Exercise caloric restriction delay
Andhra Pradesh ~ India ~ International ~ City ~ Entertainment ~ Business ~ Sports ~ Technology ~ Health ~ Features
Breast Cancer ~ Swine Flu ~ Lung Cancer ~ Heart attack ~ Pregnancy ~ All Health Topics
Home / Health News / 2010 / August 2010 / August 3, 2010
Exercise, caloric restriction may delay debilitating effects of aging
RSS / Print / Comments

Harvard University

Whale poop ups productivity of ocean fisheries

Our brains more responsive to friends than to strangers: Study

Americans have more 'negative view' of govt than a decade ago:Poll

More on Harvard University

Health News

Blame your mom for your muffin top or thunder thighs
A new study by an international team of researchers, including Cambridge and Oxford experts, has revealed that our propensity to be apple or pear-shaped is at least partly in our genes. ANI

Blame your mom for your muffin top or thunder thighs
A new study by an international team of researchers, including Cambridge and Oxford experts, has revealed that our propensity to be apple or pear-shaped is at least partly in our genes. ANI

Meta-analysis shows folic acid supplements not beneficial for heart
A new meta-analysis has shown that the use of folic acid supplements does not appear to be associated with reduced rates of cardiovascular events, cancer or death over a five-year period. ANI

Exercise, caloric restriction may delay debilitating effects of aging

A new research at the Harvard University has found out a mechanism through which caloric restriction and exercise may delay some of the debilitating effects of aging by rejuvenating connections between nerves and the muscles that they control.


Washington, Aug 03 : A new research at the Harvard University has found out a mechanism through which caloric restriction and exercise may delay some of the debilitating effects of aging by rejuvenating connections between nerves and the muscles that they control.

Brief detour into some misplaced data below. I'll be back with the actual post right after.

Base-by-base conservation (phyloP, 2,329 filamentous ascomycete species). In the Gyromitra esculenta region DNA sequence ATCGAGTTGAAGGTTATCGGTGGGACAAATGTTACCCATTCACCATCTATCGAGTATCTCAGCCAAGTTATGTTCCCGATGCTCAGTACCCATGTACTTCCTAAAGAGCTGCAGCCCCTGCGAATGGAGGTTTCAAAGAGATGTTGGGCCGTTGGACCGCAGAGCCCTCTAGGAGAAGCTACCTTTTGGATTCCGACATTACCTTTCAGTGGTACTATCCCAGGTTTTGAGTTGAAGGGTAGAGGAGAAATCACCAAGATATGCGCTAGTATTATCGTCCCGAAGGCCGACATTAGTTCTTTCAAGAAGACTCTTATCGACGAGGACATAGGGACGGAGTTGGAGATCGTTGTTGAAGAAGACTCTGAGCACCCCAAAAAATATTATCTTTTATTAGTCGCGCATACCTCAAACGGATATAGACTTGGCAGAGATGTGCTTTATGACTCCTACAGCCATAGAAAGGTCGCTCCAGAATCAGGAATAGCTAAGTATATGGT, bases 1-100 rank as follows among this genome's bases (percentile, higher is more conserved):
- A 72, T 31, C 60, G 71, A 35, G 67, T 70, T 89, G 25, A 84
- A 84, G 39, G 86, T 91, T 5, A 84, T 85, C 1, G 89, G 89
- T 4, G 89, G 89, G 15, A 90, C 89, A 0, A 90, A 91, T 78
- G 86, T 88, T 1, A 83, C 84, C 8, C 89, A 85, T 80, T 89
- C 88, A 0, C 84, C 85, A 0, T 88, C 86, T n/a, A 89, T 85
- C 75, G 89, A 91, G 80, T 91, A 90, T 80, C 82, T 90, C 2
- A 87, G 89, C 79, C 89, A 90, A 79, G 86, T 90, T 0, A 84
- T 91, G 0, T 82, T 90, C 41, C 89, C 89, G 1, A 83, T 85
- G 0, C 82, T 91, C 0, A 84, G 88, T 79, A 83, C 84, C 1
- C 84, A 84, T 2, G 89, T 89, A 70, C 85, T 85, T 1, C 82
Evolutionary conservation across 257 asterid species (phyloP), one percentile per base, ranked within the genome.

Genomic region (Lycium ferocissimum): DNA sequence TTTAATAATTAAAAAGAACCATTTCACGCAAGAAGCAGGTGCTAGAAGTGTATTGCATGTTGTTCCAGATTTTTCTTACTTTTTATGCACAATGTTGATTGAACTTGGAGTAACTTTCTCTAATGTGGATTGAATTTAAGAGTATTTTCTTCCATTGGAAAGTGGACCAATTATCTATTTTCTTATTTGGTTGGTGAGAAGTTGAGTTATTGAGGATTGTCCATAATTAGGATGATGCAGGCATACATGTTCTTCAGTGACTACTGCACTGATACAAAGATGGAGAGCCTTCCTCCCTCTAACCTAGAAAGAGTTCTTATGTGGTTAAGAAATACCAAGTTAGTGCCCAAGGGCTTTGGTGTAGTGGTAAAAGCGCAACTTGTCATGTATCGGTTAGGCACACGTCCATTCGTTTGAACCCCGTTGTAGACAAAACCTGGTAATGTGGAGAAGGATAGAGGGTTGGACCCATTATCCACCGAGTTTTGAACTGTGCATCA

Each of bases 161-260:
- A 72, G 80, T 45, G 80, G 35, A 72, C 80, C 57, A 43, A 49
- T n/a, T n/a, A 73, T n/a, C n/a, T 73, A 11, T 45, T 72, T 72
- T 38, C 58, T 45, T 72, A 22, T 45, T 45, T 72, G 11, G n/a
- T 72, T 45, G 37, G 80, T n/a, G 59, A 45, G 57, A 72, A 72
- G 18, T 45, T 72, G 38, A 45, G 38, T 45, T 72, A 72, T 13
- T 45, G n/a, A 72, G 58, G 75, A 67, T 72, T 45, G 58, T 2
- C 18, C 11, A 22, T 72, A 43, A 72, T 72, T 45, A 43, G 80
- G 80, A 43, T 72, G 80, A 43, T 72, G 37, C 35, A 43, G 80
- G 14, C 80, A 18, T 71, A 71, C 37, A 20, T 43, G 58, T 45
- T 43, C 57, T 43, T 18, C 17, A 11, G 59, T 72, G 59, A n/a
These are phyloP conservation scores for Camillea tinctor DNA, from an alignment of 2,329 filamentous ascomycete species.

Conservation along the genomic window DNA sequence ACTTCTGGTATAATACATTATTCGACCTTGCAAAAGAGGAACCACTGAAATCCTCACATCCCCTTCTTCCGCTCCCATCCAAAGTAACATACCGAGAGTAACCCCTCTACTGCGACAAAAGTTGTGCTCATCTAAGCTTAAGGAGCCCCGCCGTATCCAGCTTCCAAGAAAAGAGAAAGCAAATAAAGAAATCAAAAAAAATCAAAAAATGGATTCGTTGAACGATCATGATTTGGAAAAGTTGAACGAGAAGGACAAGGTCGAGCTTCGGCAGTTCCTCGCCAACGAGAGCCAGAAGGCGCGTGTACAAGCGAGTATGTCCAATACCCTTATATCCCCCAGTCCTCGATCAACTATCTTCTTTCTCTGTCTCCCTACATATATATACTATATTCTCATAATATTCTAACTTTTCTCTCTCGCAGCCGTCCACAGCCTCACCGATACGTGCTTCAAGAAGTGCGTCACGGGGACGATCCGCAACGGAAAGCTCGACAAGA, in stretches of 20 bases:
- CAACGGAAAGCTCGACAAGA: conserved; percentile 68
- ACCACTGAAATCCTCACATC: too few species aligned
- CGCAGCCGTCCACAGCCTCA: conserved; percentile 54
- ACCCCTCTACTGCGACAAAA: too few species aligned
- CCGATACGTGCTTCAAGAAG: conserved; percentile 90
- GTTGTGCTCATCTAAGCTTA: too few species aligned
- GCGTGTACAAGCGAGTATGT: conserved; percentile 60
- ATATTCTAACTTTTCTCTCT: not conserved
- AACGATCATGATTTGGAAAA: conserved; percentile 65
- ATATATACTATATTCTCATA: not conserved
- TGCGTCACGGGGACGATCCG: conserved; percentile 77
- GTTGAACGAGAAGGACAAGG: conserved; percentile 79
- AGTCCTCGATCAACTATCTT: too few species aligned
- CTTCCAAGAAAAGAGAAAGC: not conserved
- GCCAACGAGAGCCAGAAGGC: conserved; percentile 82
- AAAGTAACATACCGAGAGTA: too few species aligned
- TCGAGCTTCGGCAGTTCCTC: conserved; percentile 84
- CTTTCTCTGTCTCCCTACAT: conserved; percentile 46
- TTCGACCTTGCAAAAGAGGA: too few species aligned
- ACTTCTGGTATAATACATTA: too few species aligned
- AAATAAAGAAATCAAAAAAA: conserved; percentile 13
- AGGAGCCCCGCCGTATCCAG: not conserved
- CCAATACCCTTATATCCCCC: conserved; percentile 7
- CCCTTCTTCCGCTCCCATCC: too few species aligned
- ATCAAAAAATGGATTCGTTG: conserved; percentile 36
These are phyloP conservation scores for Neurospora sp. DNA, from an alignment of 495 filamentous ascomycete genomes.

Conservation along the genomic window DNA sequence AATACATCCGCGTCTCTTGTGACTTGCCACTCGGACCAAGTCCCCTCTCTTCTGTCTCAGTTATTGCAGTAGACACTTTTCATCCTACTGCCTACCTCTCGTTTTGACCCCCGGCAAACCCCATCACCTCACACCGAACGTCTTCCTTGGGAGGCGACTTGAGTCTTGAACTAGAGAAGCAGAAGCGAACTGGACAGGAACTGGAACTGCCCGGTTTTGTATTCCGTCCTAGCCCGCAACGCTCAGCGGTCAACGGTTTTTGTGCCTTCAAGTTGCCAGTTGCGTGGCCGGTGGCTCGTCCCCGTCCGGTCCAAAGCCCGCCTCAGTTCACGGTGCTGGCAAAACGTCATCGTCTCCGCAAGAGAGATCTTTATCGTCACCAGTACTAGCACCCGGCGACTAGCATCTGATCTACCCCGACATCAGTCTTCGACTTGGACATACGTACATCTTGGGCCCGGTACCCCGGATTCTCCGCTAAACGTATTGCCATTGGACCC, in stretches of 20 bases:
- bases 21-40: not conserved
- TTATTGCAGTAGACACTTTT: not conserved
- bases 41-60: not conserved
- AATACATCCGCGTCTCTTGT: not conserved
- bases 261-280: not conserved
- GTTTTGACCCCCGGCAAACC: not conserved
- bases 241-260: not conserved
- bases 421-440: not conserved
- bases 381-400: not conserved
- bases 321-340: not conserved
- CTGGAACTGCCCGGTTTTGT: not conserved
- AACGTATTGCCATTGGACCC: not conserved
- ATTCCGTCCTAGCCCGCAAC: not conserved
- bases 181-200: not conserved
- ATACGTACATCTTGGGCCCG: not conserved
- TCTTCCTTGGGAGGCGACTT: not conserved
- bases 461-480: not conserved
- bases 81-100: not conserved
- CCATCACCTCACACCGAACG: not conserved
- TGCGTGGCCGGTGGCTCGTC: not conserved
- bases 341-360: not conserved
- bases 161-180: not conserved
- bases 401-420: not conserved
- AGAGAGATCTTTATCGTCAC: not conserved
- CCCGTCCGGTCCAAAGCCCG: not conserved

The research further explains earlier findings that exercise and restricted-calorie diets help to stave off the mental and physical degeneration of aging.

"Caloric restriction and exercise have numerous, dramatic effects on our mental acuity and motor ability," said Joshua Sanes, a professor of molecular and cellular biology and director of the Center for Brain Science at Harvard University.

"This research gives us a hint that the way these extremely powerful lifestyle factors act is by attenuating or reversing the decline in our synapses," he added.

Sanes said that the study was conducted on genetically engineered so that their nerve cells glow in fluorescent colors.

It shows that some of the debilitation of aging is caused by deterioration of connections that nerves make with the muscles they control, structures called neuromuscular junctions.

These microscopic links are remarkably similar to the synapses that connect neurons to form information-processing circuits in the brain.

In a healthy neuromuscular synapse, nerve endings and their receptors on muscle fibers are almost a perfect match, like two hands placed together, finger to finger, palm to palm.

This lineup ensures maximum efficiency in transmitting the nerve's signal from the brain to the muscle, which is what makes it contract during movement.

As people age, however, the neuromuscular synapses can deteriorate in several ways. Nerves can shrink, failing to cover the muscle's receptors completely.

The resulting interference with transmission of nerve impulses to the muscles can result in wasting and eventually even death of muscle fibers.

This muscle wasting, called sarcopenia, is a common and significant clinical problem in the elderly.

The new work showed that mice on a restricted-calorie diet largely avoid that age-related deterioration of their neuromuscular junctions, while those on a one-month exercise regimen when already elderly partially reverse the damage.

"With calorie restriction, we saw reversal of all aspects of the synapse disassembly. With exercise, we saw a reversal of most, but not all," Sanes said.

The study was published in the journal Proceedings of the National Academy of Sciences.

ANI

Link to this page

Suggested pages for your additional reading
AndhraNews.net on Facebook






© 2000-2018 AndhraNews.net. All Rights Reserved and are of their respective owners.
Disclaimer, Terms of Service & Privacy Policy | Contact Us